Preparedness will be the single biggest factor in determining how your business survives the COVID-19 pandemic and beyond.
Since the COVID-19 pandemic hit there have been plenty of unwanted surprises for business owners and the saying, “prepare for the worst but hope for the best” has never been more appropriate.
From forced shutdown periods to supply chain hold-ups, the last few months have been quite literally the opposite of “business as usual”.
For businesses with exposure to international markets, the stress and impact of COVID-19 has been amplified. The global economy is not just being hit by an infectious disease but also myriad other challenges. As a result, liquidity, or lack thereof, is the main theme spreading through all markets, and is further fuelling global uncertainty and volatile currency movements.
Almost all economies that can afford it have entered various degrees of monetary stimulus, backed by varying fiscal measures. In the case of the US, the central bank has expanded its balance sheet by over $2 trillion since March and the Federal Reserve do not expect to undertake an interest rate hike until 2023 or beyond.
Similarly, in March the Australian government announced a $189 billion stimulus package to support workers and businesses. The RBA has made it clear the cash rate will not increase until Australia’s labour market moves closer to full employment and inflation is in the target range of between two and three per cent. With economic fundamentals in a state of flux, and uncertainty poised to continue for some time, it’s important to consider how your business is positioned to weather the storm.
For many businesses, the unprecedented nature of COVID-19 has severely impacted their ability to maintain operations or stay afloat.
The latest data from the US shows 40 million Americans are now classified as unemployed, and one in four have applied for unemployment benefits. More than 100,000 small businesses are estimated to have closed their doors permanently.
In contrast, Australia has fared relatively well. The official jobless rate for April was 6.2 per cent, up 1 per cent on the previous month, and in May it rose to 7.1 per cent. However, the ABS has warned that these numbers do not capture the full impact of coronavirus, so it is too soon for complacency. This has also been reflected in the recent Reckon Resilience Report, which found 47 per cent of surveyed Australian SMEs have seriously considered closing their doors permanently in the last few months.
While many have been doing it tough, there are businesses who are thriving, having been well positioned to reinvent themselves or cater to the needs of society in isolation. For others, having a cash buffer or protection against volatile currency swings has been the difference between remaining open or having to close.
Looking forward, preparedness may well be the single biggest winning factor as to whether a business can ride out the storm and high waves of recession. This is also true for risk management and the approach to international exposure.
From a currency perspective, it is impossible to predict exactly about where
In recent months we have seen a significant trading range, as the Australian dollar hit a 17-year low against the US dollar in mid to late March, before staging a prolonged recovery in April and May.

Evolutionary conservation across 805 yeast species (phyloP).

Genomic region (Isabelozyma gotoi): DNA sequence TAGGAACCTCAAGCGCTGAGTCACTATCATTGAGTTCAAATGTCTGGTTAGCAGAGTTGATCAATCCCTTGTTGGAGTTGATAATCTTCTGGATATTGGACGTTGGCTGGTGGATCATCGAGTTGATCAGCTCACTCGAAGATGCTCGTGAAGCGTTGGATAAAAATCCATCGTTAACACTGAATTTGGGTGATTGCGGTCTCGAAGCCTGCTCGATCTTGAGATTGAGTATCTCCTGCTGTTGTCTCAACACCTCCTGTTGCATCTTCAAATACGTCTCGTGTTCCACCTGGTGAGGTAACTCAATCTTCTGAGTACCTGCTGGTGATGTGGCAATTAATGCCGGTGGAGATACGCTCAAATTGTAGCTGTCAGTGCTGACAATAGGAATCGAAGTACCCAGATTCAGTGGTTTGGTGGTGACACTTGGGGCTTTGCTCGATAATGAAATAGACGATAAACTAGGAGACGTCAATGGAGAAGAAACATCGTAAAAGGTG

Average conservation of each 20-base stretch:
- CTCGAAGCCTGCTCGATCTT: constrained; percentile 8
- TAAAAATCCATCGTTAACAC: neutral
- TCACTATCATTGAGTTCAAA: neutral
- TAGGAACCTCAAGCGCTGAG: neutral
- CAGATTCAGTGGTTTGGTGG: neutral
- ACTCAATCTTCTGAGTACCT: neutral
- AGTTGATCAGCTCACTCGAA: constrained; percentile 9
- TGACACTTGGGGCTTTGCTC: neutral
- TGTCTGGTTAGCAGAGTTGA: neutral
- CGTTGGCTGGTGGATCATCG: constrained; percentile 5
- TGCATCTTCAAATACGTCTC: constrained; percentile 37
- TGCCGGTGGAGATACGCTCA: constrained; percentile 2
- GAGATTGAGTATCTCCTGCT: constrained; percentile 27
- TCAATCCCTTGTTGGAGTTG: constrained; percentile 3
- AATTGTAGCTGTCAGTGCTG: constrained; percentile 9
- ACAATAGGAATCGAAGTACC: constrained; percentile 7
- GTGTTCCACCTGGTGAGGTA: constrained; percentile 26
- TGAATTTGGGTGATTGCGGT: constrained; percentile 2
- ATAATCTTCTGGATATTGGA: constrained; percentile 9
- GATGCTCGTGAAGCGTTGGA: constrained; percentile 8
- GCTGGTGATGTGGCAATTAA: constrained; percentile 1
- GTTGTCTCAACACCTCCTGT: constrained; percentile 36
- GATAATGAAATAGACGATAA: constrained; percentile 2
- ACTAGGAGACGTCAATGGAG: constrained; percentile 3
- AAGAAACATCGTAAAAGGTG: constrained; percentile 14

At present, volatility seems to have subsided and the local currency has a number of elements working in its favour, including US weakness as a result of quantitative easing and elevated iron ore prices stemming from constrained global supply.
However, a number of potential risks remain. The AUD is heavily dependent on a strong Chinese economy. Therefore, the internal tensions between China and Hong Kong, as well as China’s geopolitical tensions with India and the US, have the potential to weigh on the AUD looking forward.
It is also important to remember that our currency has always been considered a risk currency, which is more in favour with foreign investors when times are good.
Many Australian businesses did their FY20 budgets last year when the AUD was at 0.7000 or higher against the greenback. However, the AUD’s recent recovery to pre-coronavirus levels is finding technical resistance at 0.6650.
At the time of writing, we see opportunities for importers to capitalise on current rates, which are well off the lows seen in March.
From a broader perspective, we recommend businesses review their hedging and costed rates every three to six months, rather than focusing on a 12-month strategy that could be derailed in a few months’ time.
For those with international exposure, the businesses best positioned are those that are hedging systematically, ignoring the market and buying currency every two weeks or every month. This has often involved putting a forward contract in place with some optionality, which has been a sensible currency strategy when compared with trying to pick which way the market will go.
One thing that has become obvious in 2020 so far is that many businesses have not aligned their risk management with their broader business strategy or appropriately factored volatile currency movements into their budgets.
In times of turbulence, we urge business owners to act in a measured way and consult with a foreign exchange provider who understands your business and broader operating environment. An expert can provide relevant and sound currency market insights and analysis, helping you make crucial decisions and protect your bottom line.
Whether you are an importer or exporter, having an appropriate strategy in place will be essential to maintaining competitiveness, efficiencies, margins and smoother cashflow in a post-COVID environment.
Stephen Whitham, APAC head of risk management, AFEX
This story first appeared in issue 29 of the Inside Small Business quarterly magazine